Berube used data from the Census Bureau’s 2012 American Community Survey to calculate the “95/20 ratio” - dividing the number of households with incomes in the top 95 percent by the number of households in the bottom 20 percent.

Using this methodology, he found that the difference between the highest earners and lowest earners was greater in the nation’s 50 largest cities than in the United States as a whole.

“However, some cities are much more unequal than others,” Berube noted.

“The big cities with the highest 95/20 ratios in 2012 were Atlanta, San Francisco, Miami and Boston” – where a household with an income in the top 95th percentile earned 15 percent more than a household in the bottom 20th percentile.

They were followed by Washington, D.C., New York, Oakland, Chicago, Los Angeles and Baltimore, all of which had a 95/20 ratio exceeding 12 – compared to 9.1 nationwide.

And, it turns out, the cities with the highest levels of income equality also happen to be the same places were Obama won some of his biggest victories in 2012.

“In 2012, Obama won 69.4 percent of the vote in cities with more than 500,000 people and 58.4% of the vote in cities with 50,000 to 500,000 people,” UrbanCincy reported. The final popular vote total across the nation was a lot closer: 51 percent for Obama, and 47 percent for Romney.

Atlanta, which Brookings says has the nation’s highest level of income inequality, is the ninth largest metropolitan area in the U.S. The City of Atlanta straddles two counties, and both went for Obama in a big way in 2012. Obama beat Romney in Fulton County 64.1 to 34.4 percent, and pulled in 77.6 percent of the vote in DeKalb County compared to Romney’s 20.9 percent.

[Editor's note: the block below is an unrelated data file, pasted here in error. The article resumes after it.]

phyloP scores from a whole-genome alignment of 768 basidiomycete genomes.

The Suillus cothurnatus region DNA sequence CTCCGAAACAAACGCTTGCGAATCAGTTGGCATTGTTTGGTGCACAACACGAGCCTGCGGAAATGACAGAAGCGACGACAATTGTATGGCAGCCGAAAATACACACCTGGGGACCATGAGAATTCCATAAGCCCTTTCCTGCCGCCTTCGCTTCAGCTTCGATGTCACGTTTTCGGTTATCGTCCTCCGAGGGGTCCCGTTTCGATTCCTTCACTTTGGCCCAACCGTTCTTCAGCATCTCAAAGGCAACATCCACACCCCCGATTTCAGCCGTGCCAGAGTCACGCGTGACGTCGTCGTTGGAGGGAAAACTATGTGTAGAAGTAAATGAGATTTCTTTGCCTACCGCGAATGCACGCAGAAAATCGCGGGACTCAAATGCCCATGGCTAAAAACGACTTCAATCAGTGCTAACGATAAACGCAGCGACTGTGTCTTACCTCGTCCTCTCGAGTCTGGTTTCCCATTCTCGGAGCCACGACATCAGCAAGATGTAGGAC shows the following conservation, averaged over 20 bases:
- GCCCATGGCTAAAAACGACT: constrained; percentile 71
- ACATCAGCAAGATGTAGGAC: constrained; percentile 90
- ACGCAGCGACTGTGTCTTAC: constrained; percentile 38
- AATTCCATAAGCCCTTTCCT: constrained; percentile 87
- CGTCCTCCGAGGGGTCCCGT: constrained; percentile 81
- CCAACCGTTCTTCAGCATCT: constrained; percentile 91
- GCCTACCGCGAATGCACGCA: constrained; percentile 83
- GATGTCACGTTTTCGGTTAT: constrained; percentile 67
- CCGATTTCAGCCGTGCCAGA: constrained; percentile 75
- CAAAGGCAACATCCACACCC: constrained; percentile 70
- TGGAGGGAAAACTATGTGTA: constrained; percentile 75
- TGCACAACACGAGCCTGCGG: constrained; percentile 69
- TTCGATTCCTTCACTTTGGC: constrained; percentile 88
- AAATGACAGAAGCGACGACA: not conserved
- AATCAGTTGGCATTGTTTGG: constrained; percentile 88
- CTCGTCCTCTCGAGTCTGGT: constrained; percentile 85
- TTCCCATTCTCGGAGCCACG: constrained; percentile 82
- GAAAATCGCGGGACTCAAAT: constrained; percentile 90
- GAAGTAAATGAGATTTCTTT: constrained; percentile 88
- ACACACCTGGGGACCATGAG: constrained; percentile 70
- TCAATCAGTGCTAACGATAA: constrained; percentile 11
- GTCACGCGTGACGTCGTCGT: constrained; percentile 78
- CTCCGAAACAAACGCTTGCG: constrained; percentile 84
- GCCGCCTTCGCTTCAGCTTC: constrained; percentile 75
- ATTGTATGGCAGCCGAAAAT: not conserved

The president’s victory was even more lopsided in the City and County of San Francisco, where Obama walked away with a landslide 83.4 percent of the vote compared to Romney’s 13.0 percent.

Obama also easily won Florida’s Miami-Dade County, which includes the City of Miami, walking away with 61.5 percent of the vote compared to Romney’s 37.8 percent. Same thing in Boston, which Obama handily won 79 to 19 percent, with Romney carrying only two of the city’s 253 precincts – and one of them by just four votes.

The same pattern can be seen in the other six cities Brookings listed as having the highest level of income inequality in the U.S.:

District of Columbia: Obama got 267,070 votes (91 percent) compared to 21,381 votes (7 percent) for Romney;

New York City: 81 percent of Big Apple voters pulled the lever for Obama;

Alameda County, Calif: (which includes Oakland): 78.7 percent for Obama;

Chicago: Obama got 853,102 votes compared to Romney’s 148,181;

Los Angeles County: Obama carried it with 69.7 percent of the vote.

City of Baltimore: 87.4 percent of the votes cast were for Obama, while Romney received only 11.1 percent.

A majority of voters in only four major U.S. cities chose Republican challenger Mitt Romney over Obama, according to The Atlantic, and all four were near the bottom of the income inequality list: Phoenix (38th out of 50 cities in income inequality), Oklahoma City (41st), Fort Worth (44th) and Salt Lake City (not listed in the top 50).



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"I like to establish the parameters of my own thoughts and don't think I need a director."

"This is not debate class. And this is not about politeness. We're talking about the damn future of our country"